The basketball state playoff brackets were released yesterday and now the first round is slated for tomorrow night. We've got everything you need to know on
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Hello, and happy Monday.

Usually I write to you on Friday mornings, but today we have a special edition of the HighSchoolOT Newsletter as we get ready for the basketball playoffs to get started. This email will have links to help you follow the playoffs over the next two weeks, answer some of the most common questions I got today on Twitter, and I'm going to take a minute to rant about the playoffs.

Congratulations to all the teams that made the playoffs in this crazy season... and good luck!

We've got all the information you could possible need to follow the state playoffs on HighSchoolOT. If we're missing something, feel free to suggest it to me... I'll do my best to get it added or point you to where you can find it.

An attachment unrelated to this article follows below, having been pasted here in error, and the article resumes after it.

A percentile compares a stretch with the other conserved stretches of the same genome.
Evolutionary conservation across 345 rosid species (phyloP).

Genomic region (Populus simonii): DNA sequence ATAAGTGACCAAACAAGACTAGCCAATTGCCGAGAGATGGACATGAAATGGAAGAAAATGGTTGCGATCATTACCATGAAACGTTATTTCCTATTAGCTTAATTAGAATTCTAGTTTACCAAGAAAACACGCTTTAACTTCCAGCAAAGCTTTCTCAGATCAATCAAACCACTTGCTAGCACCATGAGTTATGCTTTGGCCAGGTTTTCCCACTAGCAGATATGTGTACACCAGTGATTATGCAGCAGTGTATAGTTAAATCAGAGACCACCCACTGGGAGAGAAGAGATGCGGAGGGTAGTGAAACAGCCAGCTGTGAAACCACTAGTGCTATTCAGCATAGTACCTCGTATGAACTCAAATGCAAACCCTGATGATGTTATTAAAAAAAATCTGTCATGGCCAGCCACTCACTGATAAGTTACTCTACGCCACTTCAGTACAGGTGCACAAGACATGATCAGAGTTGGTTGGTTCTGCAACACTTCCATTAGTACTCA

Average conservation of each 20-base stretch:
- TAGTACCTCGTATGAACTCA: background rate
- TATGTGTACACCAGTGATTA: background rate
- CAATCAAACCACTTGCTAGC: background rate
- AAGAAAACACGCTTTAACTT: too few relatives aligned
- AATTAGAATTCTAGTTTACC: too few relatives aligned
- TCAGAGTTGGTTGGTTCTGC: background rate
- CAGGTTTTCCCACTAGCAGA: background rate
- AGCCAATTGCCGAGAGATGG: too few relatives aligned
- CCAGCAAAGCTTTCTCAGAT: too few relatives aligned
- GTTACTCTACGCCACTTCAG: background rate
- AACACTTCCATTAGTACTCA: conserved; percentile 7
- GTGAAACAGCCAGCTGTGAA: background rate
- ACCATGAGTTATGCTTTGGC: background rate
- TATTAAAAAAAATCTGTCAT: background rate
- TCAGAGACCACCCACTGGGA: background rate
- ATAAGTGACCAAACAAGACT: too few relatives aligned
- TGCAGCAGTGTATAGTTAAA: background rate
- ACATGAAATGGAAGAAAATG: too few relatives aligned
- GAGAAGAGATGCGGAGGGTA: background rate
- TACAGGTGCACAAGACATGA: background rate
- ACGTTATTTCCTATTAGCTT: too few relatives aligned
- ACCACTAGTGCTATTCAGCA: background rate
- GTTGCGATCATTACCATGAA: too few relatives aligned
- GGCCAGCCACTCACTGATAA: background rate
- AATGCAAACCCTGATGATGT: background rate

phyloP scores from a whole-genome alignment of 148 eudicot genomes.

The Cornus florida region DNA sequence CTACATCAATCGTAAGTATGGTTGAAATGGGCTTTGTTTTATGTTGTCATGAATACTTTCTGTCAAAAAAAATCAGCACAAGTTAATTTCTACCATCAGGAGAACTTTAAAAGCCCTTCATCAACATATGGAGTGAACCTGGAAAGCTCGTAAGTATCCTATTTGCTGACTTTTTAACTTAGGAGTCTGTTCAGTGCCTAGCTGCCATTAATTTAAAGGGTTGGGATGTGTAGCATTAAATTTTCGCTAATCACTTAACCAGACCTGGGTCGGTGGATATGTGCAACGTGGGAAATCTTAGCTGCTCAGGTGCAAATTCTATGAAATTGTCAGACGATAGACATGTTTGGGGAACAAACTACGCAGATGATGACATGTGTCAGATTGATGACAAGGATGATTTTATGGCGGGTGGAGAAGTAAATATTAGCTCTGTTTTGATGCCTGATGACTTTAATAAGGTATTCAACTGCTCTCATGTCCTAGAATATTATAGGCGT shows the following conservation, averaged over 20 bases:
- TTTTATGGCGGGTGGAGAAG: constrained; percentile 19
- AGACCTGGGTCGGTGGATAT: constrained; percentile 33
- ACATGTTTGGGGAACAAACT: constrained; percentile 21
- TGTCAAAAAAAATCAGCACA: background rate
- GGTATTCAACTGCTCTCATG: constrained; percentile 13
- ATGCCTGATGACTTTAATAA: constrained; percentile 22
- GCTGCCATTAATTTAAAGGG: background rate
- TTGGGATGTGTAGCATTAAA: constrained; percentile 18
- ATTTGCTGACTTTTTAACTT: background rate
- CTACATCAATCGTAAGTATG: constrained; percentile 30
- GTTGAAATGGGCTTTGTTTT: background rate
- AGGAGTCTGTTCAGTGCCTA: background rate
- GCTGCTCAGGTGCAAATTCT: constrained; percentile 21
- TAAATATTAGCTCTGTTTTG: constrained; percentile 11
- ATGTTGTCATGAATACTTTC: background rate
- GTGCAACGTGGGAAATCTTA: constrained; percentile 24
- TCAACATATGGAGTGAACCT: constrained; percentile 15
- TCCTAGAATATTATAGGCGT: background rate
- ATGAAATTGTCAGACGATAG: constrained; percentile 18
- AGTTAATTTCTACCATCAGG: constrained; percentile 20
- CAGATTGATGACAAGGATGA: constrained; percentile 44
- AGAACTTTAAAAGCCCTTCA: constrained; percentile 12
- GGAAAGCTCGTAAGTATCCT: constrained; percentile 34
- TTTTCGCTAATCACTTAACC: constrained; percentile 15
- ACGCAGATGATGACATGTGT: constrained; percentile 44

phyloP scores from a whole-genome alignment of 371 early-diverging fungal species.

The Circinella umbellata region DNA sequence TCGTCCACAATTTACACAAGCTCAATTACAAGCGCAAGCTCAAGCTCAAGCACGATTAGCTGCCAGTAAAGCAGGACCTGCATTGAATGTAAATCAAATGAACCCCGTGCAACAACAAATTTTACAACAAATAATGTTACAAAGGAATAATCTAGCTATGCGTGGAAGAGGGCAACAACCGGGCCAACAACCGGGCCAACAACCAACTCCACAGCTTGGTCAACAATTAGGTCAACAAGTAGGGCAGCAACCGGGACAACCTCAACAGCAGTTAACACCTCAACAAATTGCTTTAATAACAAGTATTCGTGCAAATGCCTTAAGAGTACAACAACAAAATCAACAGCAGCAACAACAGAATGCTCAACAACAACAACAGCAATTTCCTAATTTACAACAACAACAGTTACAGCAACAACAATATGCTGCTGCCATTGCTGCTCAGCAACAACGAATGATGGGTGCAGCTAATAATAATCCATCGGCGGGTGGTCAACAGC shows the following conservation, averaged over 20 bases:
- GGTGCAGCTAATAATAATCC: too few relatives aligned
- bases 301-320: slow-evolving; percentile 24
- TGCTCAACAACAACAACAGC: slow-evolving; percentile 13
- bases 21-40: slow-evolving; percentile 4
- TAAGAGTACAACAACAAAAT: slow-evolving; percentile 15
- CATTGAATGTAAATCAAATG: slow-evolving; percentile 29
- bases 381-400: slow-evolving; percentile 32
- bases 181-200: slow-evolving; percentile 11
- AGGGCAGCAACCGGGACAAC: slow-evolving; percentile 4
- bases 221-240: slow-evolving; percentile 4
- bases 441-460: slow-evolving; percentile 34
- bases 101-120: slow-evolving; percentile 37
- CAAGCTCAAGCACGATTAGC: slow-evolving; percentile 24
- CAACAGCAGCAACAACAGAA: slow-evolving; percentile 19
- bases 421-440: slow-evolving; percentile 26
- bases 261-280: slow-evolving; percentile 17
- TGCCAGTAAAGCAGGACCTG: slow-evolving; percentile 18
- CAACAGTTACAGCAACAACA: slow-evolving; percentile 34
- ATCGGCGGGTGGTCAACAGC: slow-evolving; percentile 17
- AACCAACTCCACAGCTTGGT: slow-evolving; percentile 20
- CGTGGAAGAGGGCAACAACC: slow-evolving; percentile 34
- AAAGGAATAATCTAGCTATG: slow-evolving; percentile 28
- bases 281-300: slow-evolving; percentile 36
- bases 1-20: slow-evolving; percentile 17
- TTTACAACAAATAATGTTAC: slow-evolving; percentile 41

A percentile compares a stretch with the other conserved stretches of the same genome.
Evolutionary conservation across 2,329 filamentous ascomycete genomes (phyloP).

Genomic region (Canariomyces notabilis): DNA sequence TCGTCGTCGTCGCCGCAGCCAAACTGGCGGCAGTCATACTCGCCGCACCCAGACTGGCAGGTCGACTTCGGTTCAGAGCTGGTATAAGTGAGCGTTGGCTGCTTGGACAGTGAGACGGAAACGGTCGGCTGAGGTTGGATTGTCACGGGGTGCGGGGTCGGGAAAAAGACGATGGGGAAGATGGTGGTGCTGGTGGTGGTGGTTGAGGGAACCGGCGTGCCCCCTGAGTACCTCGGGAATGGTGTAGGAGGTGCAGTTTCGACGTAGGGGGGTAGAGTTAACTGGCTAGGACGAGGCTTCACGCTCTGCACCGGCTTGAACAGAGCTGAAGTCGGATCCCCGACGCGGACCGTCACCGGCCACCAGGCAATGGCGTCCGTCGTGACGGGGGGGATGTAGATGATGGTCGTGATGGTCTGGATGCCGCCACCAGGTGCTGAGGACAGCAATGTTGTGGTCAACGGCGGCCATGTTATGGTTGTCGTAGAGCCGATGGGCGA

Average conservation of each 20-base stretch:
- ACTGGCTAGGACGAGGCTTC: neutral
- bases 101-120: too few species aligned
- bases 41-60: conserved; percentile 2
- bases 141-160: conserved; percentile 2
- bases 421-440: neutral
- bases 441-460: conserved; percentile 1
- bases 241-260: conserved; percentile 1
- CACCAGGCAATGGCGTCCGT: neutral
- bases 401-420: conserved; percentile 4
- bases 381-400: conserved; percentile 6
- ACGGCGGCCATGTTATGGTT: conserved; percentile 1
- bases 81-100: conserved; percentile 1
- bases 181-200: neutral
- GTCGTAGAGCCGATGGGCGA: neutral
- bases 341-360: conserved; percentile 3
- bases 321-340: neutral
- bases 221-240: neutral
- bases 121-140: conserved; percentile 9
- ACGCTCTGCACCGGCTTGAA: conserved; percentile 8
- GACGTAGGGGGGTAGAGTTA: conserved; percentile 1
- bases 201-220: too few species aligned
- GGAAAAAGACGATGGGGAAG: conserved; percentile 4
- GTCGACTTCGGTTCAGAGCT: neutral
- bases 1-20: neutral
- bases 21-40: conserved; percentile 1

First and foremost, if you have not downloaded the HighSchoolOT app on your phone, you need to do it RIGHT NOW! We will have statewide scores, alerts, stories, highlights, photos, interviews, and a whole lot more.
Statewide scores is one of the most important things you'll get on HighSchoolOT during the playoffs. We do our best to get scores posted quickly and accurately.
We also have the brackets ready for you to view. Our interactive brackets will be updated in real-time as scores are reported to us.
And here are some other important links...

The basketball state playoffs begin tomorrow night with the first round games at the higher seed. Game times vary though, so you should check to see what time your game begins. Many of them will be streamed on the NFHS Network.

We are tracking game times for every first round game in the state. This list will be updated throughout the day today as we get more information from athletic directors and coaches. If you know a game time that we are missing, feel free to email me at